December 27, 2007 | Borough of Manhattan Community College
Right now, there are high school students somewhere on BMCC’s campus, and it’s not by mistake: they’re getting ahead as part of the College Now program.
The joint venture by CUNY and the New York City Department of Education is designed for city public high school students who want new academic challenges and the experience of real college life before finishing high school. Under the program, high school students take college courses for credit and have full access to BMCC resources — library, computer labs and athletic facilities — and it’s all free.
“We want New York City public school students to get ready for the next big thing: college,” says Deirdre Anderson, the program’s director. “Not only will they have had the opportunity to see what it’s like to take a college course before they’ve left high school, they are able to go in with extra credits and some of their college prerequisites out of the way.”
Anderson says “The college setting is different from a high school setting and it’s helpful for students to experience that before immersing themselves in college for the first time.”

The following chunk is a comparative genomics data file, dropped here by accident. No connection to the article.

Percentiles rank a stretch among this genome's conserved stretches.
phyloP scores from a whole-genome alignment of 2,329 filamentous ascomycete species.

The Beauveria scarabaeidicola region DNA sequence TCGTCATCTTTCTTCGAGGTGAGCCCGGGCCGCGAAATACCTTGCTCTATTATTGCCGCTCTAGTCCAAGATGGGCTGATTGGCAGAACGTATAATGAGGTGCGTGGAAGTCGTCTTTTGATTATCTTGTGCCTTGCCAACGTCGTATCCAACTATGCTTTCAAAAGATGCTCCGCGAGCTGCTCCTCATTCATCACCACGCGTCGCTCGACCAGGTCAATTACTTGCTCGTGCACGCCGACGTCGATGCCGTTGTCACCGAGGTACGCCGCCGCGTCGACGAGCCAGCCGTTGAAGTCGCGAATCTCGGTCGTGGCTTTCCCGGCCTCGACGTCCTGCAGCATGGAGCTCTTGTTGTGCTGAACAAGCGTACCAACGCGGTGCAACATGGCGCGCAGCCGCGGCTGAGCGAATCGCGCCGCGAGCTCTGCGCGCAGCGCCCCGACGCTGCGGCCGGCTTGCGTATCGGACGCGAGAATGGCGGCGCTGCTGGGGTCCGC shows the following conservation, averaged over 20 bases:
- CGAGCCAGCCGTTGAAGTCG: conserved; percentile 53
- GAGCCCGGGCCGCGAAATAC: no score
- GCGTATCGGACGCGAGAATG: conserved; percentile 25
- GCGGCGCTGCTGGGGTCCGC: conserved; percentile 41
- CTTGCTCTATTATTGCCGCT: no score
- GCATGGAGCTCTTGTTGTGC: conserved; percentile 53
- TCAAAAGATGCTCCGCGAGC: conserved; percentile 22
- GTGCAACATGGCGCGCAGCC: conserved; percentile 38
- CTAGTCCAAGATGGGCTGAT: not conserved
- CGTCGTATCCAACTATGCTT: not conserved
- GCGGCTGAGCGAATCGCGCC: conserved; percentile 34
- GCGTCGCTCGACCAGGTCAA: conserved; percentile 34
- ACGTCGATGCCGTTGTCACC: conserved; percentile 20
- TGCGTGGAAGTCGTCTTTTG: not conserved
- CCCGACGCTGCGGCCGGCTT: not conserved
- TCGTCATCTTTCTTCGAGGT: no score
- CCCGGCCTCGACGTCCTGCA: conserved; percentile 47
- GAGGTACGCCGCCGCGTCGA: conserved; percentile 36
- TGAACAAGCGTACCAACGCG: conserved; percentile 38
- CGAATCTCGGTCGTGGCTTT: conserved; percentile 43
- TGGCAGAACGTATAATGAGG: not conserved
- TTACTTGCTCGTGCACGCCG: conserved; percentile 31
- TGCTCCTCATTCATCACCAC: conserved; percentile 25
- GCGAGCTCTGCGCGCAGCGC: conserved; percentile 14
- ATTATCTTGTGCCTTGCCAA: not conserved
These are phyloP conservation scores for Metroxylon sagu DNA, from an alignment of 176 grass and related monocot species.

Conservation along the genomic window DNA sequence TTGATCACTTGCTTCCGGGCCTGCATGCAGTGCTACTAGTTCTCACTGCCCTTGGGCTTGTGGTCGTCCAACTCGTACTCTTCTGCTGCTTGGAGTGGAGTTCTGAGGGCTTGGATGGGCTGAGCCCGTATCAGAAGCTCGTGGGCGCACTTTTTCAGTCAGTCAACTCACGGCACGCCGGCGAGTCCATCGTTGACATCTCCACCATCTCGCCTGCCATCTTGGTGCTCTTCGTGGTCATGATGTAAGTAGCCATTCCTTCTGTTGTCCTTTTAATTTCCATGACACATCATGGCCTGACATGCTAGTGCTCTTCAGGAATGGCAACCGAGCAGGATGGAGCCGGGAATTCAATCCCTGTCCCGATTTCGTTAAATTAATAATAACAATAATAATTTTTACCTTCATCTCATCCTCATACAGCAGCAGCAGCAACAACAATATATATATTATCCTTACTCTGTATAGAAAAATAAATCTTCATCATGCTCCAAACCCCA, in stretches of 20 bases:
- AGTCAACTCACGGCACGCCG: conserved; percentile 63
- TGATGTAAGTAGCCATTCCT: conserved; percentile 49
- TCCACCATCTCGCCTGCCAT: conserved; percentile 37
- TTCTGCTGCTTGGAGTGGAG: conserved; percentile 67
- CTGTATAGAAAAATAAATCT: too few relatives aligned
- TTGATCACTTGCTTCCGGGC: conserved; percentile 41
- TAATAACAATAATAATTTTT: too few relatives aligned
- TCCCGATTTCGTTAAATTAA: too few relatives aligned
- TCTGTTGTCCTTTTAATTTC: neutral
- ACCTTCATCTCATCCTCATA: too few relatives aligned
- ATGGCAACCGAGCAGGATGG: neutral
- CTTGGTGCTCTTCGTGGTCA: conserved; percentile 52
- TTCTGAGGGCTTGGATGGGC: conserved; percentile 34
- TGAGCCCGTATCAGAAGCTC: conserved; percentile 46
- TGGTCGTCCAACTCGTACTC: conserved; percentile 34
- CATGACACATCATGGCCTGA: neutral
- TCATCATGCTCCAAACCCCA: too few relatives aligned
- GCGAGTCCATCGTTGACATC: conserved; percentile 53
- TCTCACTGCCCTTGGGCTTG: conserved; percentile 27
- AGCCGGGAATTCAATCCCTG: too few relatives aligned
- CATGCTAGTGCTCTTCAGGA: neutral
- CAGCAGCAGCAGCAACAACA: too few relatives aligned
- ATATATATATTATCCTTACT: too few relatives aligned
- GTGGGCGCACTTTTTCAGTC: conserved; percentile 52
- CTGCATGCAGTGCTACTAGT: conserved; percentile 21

What exactly are the differences?
“First, there is not a bell that is going to ring to tell students what to do next. Their time management is completely their own. They are responsible for knowing where they are supposed to be, and when they are supposed to be there,” she says.
Classes in high school and college also differ in terms of how much students need to participate to be successful, Anderson says. To really get the benefit of college courses, it’s a give and take relationship. Aside from doing homework, the student needs to participate and come into class with a point of view of his or her own.”
For some, the benefit of College Now is seeing what subjects may interest them.
“This gives students an opportunity, even as they enter their freshman year, to see if a certain subject is interesting to them,” says Anderson. “Even before they begin their formal college career, they may know whether or not a certain subject is a major that they would like to seek in earnest.”
“People come with one idea and then find out that they’re interested in something else completely and the earlier you can attach yourself to your passion, the luckier you are. And you have the opportunity to do that when you start taking college courses so early,” she says.
So far, Anderson has been more than pleased with the success of College Now. “We have students who come in and experience this, and are taking a second and third course,” she says. “They find out quickly that their fear of speaking in front of people begins to fade when they know what they’re talking about.”